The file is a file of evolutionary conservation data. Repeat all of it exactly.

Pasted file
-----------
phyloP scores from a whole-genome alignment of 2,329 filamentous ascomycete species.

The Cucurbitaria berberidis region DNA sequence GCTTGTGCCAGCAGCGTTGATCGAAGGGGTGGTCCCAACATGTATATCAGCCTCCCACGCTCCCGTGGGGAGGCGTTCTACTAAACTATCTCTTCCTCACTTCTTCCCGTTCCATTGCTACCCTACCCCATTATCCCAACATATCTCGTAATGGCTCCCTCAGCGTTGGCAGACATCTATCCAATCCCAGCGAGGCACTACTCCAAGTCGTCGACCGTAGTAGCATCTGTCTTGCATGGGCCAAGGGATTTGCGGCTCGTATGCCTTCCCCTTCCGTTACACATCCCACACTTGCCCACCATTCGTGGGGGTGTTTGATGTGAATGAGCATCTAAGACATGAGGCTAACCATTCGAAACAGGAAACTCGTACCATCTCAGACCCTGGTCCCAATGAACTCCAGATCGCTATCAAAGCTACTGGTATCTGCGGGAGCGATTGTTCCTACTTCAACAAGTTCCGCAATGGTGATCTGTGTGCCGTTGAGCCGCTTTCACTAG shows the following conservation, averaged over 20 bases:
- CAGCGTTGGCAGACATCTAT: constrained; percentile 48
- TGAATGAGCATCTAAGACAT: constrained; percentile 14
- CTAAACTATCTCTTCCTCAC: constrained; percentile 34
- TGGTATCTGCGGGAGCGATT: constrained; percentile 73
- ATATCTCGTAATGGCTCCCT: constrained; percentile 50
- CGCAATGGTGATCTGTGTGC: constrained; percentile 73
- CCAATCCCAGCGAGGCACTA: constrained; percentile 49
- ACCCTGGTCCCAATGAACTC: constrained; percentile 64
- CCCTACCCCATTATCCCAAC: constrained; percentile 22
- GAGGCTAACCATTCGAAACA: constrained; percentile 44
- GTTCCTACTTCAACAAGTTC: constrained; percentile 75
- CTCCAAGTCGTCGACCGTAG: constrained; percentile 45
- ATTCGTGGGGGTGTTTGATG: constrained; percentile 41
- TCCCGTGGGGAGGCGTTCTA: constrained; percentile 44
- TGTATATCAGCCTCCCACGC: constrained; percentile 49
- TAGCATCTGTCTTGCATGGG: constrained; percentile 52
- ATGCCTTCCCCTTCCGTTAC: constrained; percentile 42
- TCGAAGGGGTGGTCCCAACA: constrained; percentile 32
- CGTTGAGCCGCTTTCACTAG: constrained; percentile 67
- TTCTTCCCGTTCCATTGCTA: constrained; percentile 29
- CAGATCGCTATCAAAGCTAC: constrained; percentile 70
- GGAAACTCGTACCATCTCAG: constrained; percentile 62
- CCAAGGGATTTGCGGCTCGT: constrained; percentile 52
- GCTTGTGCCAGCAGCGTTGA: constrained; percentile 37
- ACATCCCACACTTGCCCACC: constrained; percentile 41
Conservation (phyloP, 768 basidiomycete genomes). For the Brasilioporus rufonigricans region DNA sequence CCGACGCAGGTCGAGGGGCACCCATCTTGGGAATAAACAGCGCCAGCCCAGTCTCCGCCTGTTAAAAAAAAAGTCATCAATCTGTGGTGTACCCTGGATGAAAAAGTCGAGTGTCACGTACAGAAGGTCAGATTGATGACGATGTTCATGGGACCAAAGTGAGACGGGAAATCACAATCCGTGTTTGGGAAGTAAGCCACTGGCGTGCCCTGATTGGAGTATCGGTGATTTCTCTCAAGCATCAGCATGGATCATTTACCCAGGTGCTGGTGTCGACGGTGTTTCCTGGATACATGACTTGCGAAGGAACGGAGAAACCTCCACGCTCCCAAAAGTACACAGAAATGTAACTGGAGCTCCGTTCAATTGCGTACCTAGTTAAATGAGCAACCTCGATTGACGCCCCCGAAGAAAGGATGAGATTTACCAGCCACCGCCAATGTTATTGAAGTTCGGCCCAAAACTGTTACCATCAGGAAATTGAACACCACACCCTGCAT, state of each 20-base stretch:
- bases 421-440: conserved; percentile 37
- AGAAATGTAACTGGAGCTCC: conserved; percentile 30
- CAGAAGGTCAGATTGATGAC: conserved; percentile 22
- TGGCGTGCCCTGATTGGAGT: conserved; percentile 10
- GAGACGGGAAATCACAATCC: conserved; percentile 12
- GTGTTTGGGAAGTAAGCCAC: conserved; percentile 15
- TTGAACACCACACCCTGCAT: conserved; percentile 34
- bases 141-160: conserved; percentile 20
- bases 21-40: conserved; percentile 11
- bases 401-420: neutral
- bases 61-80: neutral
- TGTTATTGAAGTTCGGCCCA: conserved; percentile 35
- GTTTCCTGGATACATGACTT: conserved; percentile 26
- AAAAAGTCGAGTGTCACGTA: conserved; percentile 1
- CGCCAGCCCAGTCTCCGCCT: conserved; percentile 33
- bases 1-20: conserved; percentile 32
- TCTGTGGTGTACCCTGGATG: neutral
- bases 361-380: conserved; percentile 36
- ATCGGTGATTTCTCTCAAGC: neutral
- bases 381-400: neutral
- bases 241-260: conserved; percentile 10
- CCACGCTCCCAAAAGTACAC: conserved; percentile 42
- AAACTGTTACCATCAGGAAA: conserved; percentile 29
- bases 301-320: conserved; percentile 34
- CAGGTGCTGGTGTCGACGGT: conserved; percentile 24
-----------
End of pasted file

phyloP scores from a whole-genome alignment of 2,329 filamentous ascomycete species.

The Cucurbitaria berberidis region DNA sequence GCTTGTGCCAGCAGCGTTGATCGAAGGGGTGGTCCCAACATGTATATCAGCCTCCCACGCTCCCGTGGGGAGGCGTTCTACTAAACTATCTCTTCCTCACTTCTTCCCGTTCCATTGCTACCCTACCCCATTATCCCAACATATCTCGTAATGGCTCCCTCAGCGTTGGCAGACATCTATCCAATCCCAGCGAGGCACTACTCCAAGTCGTCGACCGTAGTAGCATCTGTCTTGCATGGGCCAAGGGATTTGCGGCTCGTATGCCTTCCCCTTCCGTTACACATCCCACACTTGCCCACCATTCGTGGGGGTGTTTGATGTGAATGAGCATCTAAGACATGAGGCTAACCATTCGAAACAGGAAACTCGTACCATCTCAGACCCTGGTCCCAATGAACTCCAGATCGCTATCAAAGCTACTGGTATCTGCGGGAGCGATTGTTCCTACTTCAACAAGTTCCGCAATGGTGATCTGTGTGCCGTTGAGCCGCTTTCACTAG shows the following conservation, averaged over 20 bases:
- CAGCGTTGGCAGACATCTAT: constrained; percentile 48
- TGAATGAGCATCTAAGACAT: constrained; percentile 14
- CTAAACTATCTCTTCCTCAC: constrained; percentile 34
- TGGTATCTGCGGGAGCGATT: constrained; percentile 73
- ATATCTCGTAATGGCTCCCT: constrained; percentile 50
- CGCAATGGTGATCTGTGTGC: constrained; percentile 73
- CCAATCCCAGCGAGGCACTA: constrained; percentile 49
- ACCCTGGTCCCAATGAACTC: constrained; percentile 64
- CCCTACCCCATTATCCCAAC: constrained; percentile 22
- GAGGCTAACCATTCGAAACA: constrained; percentile 44
- GTTCCTACTTCAACAAGTTC: constrained; percentile 75
- CTCCAAGTCGTCGACCGTAG: constrained; percentile 45
- ATTCGTGGGGGTGTTTGATG: constrained; percentile 41
- TCCCGTGGGGAGGCGTTCTA: constrained; percentile 44
- TGTATATCAGCCTCCCACGC: constrained; percentile 49
- TAGCATCTGTCTTGCATGGG: constrained; percentile 52
- ATGCCTTCCCCTTCCGTTAC: constrained; percentile 42
- TCGAAGGGGTGGTCCCAACA: constrained; percentile 32
- CGTTGAGCCGCTTTCACTAG: constrained; percentile 67
- TTCTTCCCGTTCCATTGCTA: constrained; percentile 29
- CAGATCGCTATCAAAGCTAC: constrained; percentile 70
- GGAAACTCGTACCATCTCAG: constrained; percentile 62
- CCAAGGGATTTGCGGCTCGT: constrained; percentile 52
- GCTTGTGCCAGCAGCGTTGA: constrained; percentile 37
- ACATCCCACACTTGCCCACC: constrained; percentile 41
Conservation (phyloP, 768 basidiomycete genomes). For the Brasilioporus rufonigricans region DNA sequence CCGACGCAGGTCGAGGGGCACCCATCTTGGGAATAAACAGCGCCAGCCCAGTCTCCGCCTGTTAAAAAAAAAGTCATCAATCTGTGGTGTACCCTGGATGAAAAAGTCGAGTGTCACGTACAGAAGGTCAGATTGATGACGATGTTCATGGGACCAAAGTGAGACGGGAAATCACAATCCGTGTTTGGGAAGTAAGCCACTGGCGTGCCCTGATTGGAGTATCGGTGATTTCTCTCAAGCATCAGCATGGATCATTTACCCAGGTGCTGGTGTCGACGGTGTTTCCTGGATACATGACTTGCGAAGGAACGGAGAAACCTCCACGCTCCCAAAAGTACACAGAAATGTAACTGGAGCTCCGTTCAATTGCGTACCTAGTTAAATGAGCAACCTCGATTGACGCCCCCGAAGAAAGGATGAGATTTACCAGCCACCGCCAATGTTATTGAAGTTCGGCCCAAAACTGTTACCATCAGGAAATTGAACACCACACCCTGCAT, state of each 20-base stretch:
- bases 421-440: conserved; percentile 37
- AGAAATGTAACTGGAGCTCC: conserved; percentile 30
- CAGAAGGTCAGATTGATGAC: conserved; percentile 22
- TGGCGTGCCCTGATTGGAGT: conserved; percentile 10
- GAGACGGGAAATCACAATCC: conserved; percentile 12
- GTGTTTGGGAAGTAAGCCAC: conserved; percentile 15
- TTGAACACCACACCCTGCAT: conserved; percentile 34
- bases 141-160: conserved; percentile 20
- bases 21-40: conserved; percentile 11
- bases 401-420: neutral
- bases 61-80: neutral
- TGTTATTGAAGTTCGGCCCA: conserved; percentile 35
- GTTTCCTGGATACATGACTT: conserved; percentile 26
- AAAAAGTCGAGTGTCACGTA: conserved; percentile 1
- CGCCAGCCCAGTCTCCGCCT: conserved; percentile 33
- bases 1-20: conserved; percentile 32
- TCTGTGGTGTACCCTGGATG: neutral
- bases 361-380: conserved; percentile 36
- ATCGGTGATTTCTCTCAAGC: neutral
- bases 381-400: neutral
- bases 241-260: conserved; percentile 10
- CCACGCTCCCAAAAGTACAC: conserved; percentile 42
- AAACTGTTACCATCAGGAAA: conserved; percentile 29
- bases 301-320: conserved; percentile 34
- CAGGTGCTGGTGTCGACGGT: conserved; percentile 24